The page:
OTC Recommends: Drakes Ties

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Those of you who are fans of the outstanding magazine Monocle (a global briefing on style/politics/culture/urban planning) are probably familiar with Drakes London. Monocle’s founding editor, Tyler Brule, devoted a recent editor’s page to this remarkable neckwear firm. No mere affectation, the “London” portion of the name is very much a badge of honor. Their ties are, in fact, handmade in London.

Based in Clerkenwell, the Drakes workshop is a wonderful example of “slow fashion.” Outsourcing and high speed production might get ties out the door and on the sales shelf faster and more cheaply, but that will never happen because Drakes takes particular pride in its British heritage and craftsmen quality. It is a matter of principle and that alone makes it worthy of a formal OTC recommendation.

Neckties are an interesting thing; they are functionless beyond adornment yet prized for their ability to convey status ranging from revered gravitas to comical idiocy. Most holiday theme ties fall into the latter category, whether deliberately so or not. And while some men view choosing a necktie as another in a series of forced convention, many others see it as an opportunity to telegraph values, quality, style, personality and craftsmanship. In the case of some brands like Hermes, that message is blunt and crystal clear: “this thing is expensive and the best, and so am I.”

Yet Drakes takes a different approach. A Drakes London tie is a bit anonymous, in the sense that on the surface it is elegant and exceptionally finished but not “known”. It looks good without announcing its maker, and that’s a nice quality because the tie is noticed over the brand. Their ties are substantial yet soft, well proportioned and timeless in design.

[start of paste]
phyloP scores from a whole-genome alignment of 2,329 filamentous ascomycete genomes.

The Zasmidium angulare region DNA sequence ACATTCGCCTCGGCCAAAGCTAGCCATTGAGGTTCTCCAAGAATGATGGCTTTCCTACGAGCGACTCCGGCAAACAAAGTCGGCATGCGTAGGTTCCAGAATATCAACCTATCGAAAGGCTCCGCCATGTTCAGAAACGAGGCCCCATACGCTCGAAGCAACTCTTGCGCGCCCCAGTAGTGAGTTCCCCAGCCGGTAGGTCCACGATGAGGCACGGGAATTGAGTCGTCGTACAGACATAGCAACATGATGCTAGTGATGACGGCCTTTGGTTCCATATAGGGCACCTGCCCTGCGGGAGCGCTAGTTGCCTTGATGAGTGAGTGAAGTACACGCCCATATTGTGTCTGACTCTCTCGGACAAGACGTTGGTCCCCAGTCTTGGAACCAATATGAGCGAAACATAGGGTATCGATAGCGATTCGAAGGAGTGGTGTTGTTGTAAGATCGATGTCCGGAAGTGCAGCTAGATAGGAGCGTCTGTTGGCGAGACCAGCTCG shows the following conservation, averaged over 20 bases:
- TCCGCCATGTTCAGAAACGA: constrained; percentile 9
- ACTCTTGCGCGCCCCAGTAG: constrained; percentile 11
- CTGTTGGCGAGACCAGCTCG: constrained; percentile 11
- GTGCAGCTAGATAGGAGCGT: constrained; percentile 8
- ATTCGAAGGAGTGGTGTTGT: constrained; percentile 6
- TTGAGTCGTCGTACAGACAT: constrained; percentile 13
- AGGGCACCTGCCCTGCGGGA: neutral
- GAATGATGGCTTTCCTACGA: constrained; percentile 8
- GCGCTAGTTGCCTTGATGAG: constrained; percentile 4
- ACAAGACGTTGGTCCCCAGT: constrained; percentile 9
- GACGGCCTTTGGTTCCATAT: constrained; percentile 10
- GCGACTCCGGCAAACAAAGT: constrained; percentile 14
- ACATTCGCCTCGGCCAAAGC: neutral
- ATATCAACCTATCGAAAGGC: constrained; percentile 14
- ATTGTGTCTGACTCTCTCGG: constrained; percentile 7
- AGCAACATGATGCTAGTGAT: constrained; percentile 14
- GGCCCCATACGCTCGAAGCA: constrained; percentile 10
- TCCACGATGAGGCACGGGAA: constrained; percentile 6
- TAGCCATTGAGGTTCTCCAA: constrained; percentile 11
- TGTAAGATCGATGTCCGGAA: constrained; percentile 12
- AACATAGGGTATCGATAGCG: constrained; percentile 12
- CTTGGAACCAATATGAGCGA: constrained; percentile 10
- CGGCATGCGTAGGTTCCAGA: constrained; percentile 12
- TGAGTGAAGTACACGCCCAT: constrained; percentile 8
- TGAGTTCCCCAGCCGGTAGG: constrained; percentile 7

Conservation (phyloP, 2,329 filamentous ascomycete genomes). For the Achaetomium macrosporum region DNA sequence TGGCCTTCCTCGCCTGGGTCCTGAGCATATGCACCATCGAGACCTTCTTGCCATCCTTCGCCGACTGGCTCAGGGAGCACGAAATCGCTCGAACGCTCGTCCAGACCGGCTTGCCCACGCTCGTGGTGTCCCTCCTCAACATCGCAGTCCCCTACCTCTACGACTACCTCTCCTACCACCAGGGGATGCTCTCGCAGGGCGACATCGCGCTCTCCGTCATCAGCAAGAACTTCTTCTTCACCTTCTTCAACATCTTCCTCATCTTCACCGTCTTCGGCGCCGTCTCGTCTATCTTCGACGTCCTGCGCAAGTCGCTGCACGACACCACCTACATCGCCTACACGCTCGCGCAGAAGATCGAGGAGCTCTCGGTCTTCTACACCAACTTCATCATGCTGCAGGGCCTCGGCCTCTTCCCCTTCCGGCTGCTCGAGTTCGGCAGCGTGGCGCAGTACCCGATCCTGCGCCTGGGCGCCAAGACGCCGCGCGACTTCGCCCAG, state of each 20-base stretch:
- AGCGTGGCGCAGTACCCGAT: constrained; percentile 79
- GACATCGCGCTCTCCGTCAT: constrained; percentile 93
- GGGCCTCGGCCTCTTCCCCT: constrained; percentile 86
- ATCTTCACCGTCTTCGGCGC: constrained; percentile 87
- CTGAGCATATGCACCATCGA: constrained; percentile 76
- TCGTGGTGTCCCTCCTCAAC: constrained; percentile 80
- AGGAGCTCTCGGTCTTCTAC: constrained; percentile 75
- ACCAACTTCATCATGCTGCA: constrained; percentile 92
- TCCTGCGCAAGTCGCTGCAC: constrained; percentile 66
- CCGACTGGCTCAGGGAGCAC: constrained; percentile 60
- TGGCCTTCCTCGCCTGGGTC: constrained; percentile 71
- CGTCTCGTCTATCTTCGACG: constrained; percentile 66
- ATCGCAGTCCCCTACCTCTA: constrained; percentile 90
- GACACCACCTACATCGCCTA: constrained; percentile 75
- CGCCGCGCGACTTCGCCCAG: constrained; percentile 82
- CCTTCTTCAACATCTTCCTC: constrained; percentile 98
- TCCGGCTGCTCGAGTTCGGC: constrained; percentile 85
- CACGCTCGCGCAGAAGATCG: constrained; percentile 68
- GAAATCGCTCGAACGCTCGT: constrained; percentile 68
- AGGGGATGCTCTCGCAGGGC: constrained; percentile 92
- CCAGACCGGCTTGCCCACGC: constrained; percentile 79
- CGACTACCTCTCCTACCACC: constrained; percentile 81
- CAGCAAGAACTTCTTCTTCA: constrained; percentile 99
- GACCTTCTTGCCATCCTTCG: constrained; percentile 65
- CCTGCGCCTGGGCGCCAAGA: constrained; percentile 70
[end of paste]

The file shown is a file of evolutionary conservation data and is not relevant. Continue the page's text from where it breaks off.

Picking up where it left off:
Drakes ties can be found in conservative clothing haunts like Knize in Vienna (which, as the Drakes website points out, is known to be more conservative than the Catholic Church) and cutting edge clothiers such as Comme des Garcons. However, I simply hopped on the internet and had one shipped right to me.

My particular Drakes London tie is pictured here; as it arrived from overseas, the well excellent packaging and presentation and as it was recently worn to the office. Though on the narrower side, its shape is classic and works well with a variety of suit styles. Knowing that I was wearing something lovingly crafted by an actual person in an actual workshop is a refreshing feeling. Drakes ties are not fast fashion and they are not meant to have a “season” but rather a lifetime.

On the first day I wore my tie, I received several compliments from both men and women. The men tended to like the tie’s construction and balanced proportions, while the women all loved the quality of the silk and the tie’s color combination.

All of these attributes speak to the effort and thought that go into Drakes ties – and that’s a good thing because they are not inexpensive.  Of course handmade and hand finished quality is going to cost you, but if you are looking to add one good tie to your wardrobe this one is worth the expense. Drakes also makes a variety of other products including pocket squares, scarves and hosiery to name a few.

So add Drakes to your New Year’s to-do list and take a look.


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Chris Hogan, an association executive based in Washington, D.C., blogs at OffTheCuffDC.com. A lifelong interest in style and clothing led to sales and management positions at several Ralph Lauren stores and an active wardrobe consulting practice

Comments

  1. Simon Crompton says:

    I hate to tell you this Chris, but Drakes ties are on sale in Selfridges for 20 pounds at the moment. As are Charvet ties. If you are in London get there quick!

    Simon

  2. Chris says:

    Well, that figures. I suppose with the global economy as it is, excellent sales abound everywhere.

    Happy New Year!

    Chris

  3. Glenn says:

    Chris, thanks for this article. Drakes are indeed very fine ties and available at reasonale price to boot.